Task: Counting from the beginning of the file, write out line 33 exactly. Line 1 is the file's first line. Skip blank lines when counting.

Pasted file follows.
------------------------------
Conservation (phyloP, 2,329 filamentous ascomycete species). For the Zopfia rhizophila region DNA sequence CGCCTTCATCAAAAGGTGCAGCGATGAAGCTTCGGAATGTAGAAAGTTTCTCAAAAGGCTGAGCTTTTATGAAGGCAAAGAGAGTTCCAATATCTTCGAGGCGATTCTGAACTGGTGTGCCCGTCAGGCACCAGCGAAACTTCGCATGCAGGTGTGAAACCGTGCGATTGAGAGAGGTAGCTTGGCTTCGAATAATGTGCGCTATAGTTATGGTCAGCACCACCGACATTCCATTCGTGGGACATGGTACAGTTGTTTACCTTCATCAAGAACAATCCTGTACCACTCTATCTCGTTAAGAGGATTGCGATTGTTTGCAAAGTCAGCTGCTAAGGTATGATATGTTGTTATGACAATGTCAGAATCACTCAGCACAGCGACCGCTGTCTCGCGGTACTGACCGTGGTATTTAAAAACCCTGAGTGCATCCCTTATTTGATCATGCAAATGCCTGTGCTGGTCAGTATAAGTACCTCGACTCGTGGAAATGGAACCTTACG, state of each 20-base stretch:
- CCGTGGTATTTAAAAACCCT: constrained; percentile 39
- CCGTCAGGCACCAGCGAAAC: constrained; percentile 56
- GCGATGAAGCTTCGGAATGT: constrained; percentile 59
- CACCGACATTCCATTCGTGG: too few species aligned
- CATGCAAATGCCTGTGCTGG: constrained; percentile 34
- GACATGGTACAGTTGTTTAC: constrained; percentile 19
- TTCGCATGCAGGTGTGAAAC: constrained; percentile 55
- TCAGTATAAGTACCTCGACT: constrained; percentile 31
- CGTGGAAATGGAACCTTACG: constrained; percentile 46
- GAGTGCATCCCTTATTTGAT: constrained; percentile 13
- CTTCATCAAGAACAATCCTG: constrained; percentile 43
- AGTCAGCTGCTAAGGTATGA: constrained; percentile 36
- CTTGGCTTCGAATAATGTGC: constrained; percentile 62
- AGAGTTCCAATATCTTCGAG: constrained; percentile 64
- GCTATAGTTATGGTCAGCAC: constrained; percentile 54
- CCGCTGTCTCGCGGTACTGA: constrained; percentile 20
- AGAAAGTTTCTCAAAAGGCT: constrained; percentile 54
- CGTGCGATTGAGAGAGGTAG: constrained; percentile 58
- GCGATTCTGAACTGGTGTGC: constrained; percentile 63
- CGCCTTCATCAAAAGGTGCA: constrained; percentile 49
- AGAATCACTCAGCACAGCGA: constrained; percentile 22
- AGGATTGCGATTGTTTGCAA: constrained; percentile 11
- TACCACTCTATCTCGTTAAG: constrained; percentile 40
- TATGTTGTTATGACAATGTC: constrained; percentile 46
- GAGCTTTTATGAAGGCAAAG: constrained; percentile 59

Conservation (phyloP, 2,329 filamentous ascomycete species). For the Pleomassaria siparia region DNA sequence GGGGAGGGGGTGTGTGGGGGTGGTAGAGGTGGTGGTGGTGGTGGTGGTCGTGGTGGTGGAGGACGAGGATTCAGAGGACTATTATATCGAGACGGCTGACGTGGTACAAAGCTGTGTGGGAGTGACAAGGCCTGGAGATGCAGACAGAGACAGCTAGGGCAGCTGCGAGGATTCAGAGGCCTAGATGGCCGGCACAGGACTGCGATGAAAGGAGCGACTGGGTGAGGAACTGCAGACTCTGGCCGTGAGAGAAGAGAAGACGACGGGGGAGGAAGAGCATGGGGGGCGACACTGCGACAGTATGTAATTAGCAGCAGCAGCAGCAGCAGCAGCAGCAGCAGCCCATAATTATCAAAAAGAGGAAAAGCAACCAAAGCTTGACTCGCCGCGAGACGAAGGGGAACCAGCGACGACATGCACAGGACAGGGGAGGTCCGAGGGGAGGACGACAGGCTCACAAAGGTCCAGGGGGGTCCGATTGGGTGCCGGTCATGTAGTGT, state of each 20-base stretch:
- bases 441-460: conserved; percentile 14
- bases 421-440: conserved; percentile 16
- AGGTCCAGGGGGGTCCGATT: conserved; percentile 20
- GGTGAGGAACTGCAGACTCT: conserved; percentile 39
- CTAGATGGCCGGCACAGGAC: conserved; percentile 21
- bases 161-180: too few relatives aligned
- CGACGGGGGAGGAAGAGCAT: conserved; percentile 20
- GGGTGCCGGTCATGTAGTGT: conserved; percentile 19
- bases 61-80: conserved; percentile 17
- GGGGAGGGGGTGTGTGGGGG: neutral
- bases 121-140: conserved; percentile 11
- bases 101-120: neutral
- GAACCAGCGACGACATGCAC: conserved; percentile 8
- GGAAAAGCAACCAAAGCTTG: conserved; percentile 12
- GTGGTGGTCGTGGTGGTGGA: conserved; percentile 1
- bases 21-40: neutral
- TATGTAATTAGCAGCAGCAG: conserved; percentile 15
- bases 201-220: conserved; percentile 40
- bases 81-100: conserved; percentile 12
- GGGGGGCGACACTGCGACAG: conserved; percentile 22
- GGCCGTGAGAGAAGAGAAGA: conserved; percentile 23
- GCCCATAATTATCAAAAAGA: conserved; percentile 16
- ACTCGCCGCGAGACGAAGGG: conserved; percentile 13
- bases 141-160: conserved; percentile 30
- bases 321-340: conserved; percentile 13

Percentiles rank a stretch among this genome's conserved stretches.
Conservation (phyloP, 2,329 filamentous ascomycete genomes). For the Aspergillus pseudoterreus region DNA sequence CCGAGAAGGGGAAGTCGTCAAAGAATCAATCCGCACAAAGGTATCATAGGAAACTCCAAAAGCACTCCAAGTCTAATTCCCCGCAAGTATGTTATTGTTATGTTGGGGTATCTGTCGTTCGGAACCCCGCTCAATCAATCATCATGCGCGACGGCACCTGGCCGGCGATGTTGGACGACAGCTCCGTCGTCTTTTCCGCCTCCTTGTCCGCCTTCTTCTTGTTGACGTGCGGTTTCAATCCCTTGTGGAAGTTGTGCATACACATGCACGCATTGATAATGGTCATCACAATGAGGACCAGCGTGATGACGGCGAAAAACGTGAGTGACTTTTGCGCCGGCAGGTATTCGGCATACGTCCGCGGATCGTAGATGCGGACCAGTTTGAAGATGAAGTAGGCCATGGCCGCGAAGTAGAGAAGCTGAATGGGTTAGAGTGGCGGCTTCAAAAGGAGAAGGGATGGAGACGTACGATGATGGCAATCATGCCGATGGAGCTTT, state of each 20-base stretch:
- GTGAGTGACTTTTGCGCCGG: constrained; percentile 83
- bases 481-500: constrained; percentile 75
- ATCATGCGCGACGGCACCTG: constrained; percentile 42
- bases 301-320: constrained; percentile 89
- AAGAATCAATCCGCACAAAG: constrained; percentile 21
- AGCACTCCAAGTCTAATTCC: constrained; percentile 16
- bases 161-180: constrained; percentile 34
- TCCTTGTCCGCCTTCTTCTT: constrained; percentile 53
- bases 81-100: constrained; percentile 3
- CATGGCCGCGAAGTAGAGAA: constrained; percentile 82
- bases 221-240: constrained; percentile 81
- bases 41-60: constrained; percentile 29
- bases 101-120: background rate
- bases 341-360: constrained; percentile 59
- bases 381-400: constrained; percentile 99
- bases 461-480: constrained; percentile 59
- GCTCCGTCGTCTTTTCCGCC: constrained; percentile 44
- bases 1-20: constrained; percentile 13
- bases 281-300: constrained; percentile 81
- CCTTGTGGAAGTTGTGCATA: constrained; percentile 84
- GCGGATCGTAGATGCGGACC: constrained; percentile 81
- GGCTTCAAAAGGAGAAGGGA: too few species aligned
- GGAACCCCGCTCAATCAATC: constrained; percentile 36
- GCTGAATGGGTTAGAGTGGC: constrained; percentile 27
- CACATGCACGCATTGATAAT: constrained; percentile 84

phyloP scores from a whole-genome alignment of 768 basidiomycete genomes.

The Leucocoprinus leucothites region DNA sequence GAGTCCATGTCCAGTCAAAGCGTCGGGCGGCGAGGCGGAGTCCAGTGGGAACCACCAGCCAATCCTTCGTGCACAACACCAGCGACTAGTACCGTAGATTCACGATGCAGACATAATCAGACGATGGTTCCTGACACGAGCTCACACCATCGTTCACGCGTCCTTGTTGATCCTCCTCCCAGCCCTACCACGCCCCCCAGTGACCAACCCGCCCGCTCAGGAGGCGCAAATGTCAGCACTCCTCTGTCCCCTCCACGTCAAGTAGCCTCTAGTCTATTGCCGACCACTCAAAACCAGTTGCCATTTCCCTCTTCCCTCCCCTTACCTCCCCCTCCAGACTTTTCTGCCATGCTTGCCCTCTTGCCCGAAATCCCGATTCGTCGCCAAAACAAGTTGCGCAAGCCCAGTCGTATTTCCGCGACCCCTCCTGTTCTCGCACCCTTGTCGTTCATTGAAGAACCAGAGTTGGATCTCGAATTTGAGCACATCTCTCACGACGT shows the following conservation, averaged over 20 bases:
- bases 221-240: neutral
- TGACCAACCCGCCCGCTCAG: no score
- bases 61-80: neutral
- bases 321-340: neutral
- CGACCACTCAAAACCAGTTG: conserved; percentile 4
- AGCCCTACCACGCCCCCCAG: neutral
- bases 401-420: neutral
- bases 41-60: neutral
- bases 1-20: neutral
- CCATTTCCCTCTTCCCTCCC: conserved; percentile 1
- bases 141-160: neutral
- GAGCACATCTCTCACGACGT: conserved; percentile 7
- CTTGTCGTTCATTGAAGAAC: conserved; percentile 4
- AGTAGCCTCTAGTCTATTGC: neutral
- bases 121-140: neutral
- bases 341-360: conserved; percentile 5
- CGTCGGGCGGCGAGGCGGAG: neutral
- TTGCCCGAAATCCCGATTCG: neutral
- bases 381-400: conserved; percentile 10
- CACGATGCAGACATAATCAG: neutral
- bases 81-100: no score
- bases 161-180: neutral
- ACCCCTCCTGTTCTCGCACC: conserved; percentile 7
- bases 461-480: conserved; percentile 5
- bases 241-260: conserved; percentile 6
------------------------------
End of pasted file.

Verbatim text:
- bases 161-180: too few relatives aligned